Dr Elena Rainero

Dr Elena RaineroLecturer
Department of Biomedical Science
The University of Sheffield
Western Bank
S10 2TN
United Kingdom

Room: B2-04 Florey building
Telephone: +44-(0)114 222 3696
Email: e.rainero@sheffield.ac.uk
Lab website: https://rainerolab.wixsite.com/mysite/home


Cell Biology and Cancer


Brief career history

  • 2016- present: Lecturer, The University of Sheffield (UK)
  • 2015–2016: Research Fellow, The University of Sheffield (UK)
  • 2009–2015: Post-doctoral researcher, the Beatson Institute for Cancer Research, Glasgow (UK)


  • 2010: PhD in Human Biotechnology, University of Piemonte Orientale, Novara (Italy)
  • 2006: Master Degree in Medical and Pharmaceutical Biotechnology, 110/110 cum laude, University of Piemonte Orientale, Novara (Italy)
  • 2004: Bachelor Degree in Biotechnology, 110/110 cum laude, University of Piemonte Orientale, Novara (Italy)

Research interests

My group is interested in understanding the role of extracellular matrix internalisation in invasive cell migration and cell growth. The extracellular matrix (ECM) is a complex network of secreted proteins that, beyond providing physical support to organs and tissues, regulates many cell functions, including proliferation, polarity, migration and oncogenic transformation. Our aims are to understand the basic molecular events regulating ECM endocytosis, as well as how ECM uptake impinges on invasive cell migration and proliferation in complex 3D environments.

In the news:


Full publications


Extracellular matrix internalisation in breast cancer

The extracellular matrix (ECM) is a complex network of secreted proteins which not only provides tissue support, but is also involved in the control of several cell functions, including migration and oncogenic transformation. The tumour microenvironment has a pivotal role in modulating cancer initiation, progression and metastasis, while cancer cells in turn modify the composition and properties of the ECM, demonstrating a bi-directional interaction between tumour and stroma. Our research addresses cell-ECM interaction from a novel and exciting angle, investigating how the internalisation of ECM components control breast cancer cell invasion.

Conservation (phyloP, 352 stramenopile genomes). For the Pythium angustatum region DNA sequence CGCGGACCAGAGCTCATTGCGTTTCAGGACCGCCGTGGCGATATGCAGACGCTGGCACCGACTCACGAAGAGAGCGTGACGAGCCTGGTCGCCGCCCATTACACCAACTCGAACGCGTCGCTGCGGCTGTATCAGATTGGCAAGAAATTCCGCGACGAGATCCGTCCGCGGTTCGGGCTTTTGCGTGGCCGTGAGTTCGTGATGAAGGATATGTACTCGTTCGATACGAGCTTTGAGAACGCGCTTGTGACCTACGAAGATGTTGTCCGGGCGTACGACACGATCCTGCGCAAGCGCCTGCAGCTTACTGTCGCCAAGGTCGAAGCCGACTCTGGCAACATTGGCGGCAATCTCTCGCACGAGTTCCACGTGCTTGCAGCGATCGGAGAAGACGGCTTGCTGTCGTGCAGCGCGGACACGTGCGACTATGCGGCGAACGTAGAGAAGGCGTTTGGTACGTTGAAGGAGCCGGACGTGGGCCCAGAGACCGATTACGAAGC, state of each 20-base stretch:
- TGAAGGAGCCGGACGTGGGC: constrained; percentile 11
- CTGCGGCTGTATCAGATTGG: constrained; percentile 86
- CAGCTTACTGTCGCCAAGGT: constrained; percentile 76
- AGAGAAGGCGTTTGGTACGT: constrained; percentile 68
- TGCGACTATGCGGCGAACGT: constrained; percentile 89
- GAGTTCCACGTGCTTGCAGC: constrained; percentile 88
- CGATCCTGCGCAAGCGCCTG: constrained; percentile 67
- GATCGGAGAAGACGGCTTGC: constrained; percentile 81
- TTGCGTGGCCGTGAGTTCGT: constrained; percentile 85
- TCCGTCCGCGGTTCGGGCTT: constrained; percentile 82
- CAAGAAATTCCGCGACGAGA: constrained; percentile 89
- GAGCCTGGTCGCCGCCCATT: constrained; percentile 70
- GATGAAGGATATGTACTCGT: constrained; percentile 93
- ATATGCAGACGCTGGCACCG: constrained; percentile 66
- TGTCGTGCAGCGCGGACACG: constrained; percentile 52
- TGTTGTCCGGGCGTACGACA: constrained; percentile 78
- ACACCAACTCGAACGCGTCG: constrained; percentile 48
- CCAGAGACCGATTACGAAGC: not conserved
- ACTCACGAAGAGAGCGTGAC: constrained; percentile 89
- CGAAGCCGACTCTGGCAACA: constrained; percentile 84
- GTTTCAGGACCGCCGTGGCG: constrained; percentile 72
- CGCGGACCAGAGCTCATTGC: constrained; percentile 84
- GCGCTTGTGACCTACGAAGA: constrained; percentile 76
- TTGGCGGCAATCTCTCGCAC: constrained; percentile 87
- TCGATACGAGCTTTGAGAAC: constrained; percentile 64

Research 01 - ER

Using a combination of different approaches, we aim at characterising the molecular mechanisms controlling ECM internalisation and how this process impinges on cancer cell growth and invasion.

The role of the extracellular matrix in supporting breast cancer cell metabolism

Altered cellular metabolism is one of the hallmarks of cancer. Due to tumour growth rate and limited blood supply, the tumour microenvironment is often hypoxic and deprived of nutrients (including glucose and amino acids). Cancer cells have been shown to use extracellular protein to support nutrient signalling and cell growth; however, the contribution of a complex 3D extracellular matrix (ECM) and its endocytosis to cancer cell growth and metabolism is very unclear.

Research 02 - ER

Our lab is characterising the contribution of the extracellular matrix in fuelling breast cancer cell growth in 3D environments. Our preliminary data indicate that the presence of a collagen I, matrigel or laminin/entactin matrix is sufficient to rescue breast cancer cell growth in nutrient deprived conditions, in a way that requires ECM endocytosis. Interestingly, the ECM promotes cell growth/survival in the absence of amino acids or glucose, but not in serum, suggesting that the lack of specific nutrients can be compensated, at least in part, by the ECM. Furthermore, the ECM promotes cell proliferation under glutamine and amino acid starvation, but not serum or glucose. Taken together, these data suggest that the ECM can sustain cell growth/survival through different mechanisms depending on the specific starvation conditions.

We hypothesise that, under nutrient-deprived conditions, breast cancer cells use ECM internalisation and breakdown to support their proliferation/survival. To investigate this, we are assessing the contribution of complex 3D matrices and ECM receptors to cancer cell growth and elucidating whether ECM trafficking is driven by nutrient starvation. We will define how ECM internalisation impinges on cell metabolism and nutrient signalling and whether ECM-dependent
growth is promoted during carcinoma progression.


  • Academy of Medical Sciences - Springboard Award (2018)
  • Biochemical Society – Eric Reid Fund for Methodology (2016)
  • Royal Society - Research Grant (2016)


Undergraduate and postgraduate taught modules


  • BMS243 module co-ordinator
  • BMS243/247 Stem cells, aging and cancer
  • BMS379 Cancer Biology
  • Level 3 Practical and Dissertation Modules


Postgraduate studentship opportunities

We advertise PhD opportunities (Funded or Self-Funded) on FindAPhD.com

For further information and details of other projects on offer, please see the department PhD Opportunities page:

PhD Opportunities

Selected publications

Journal articles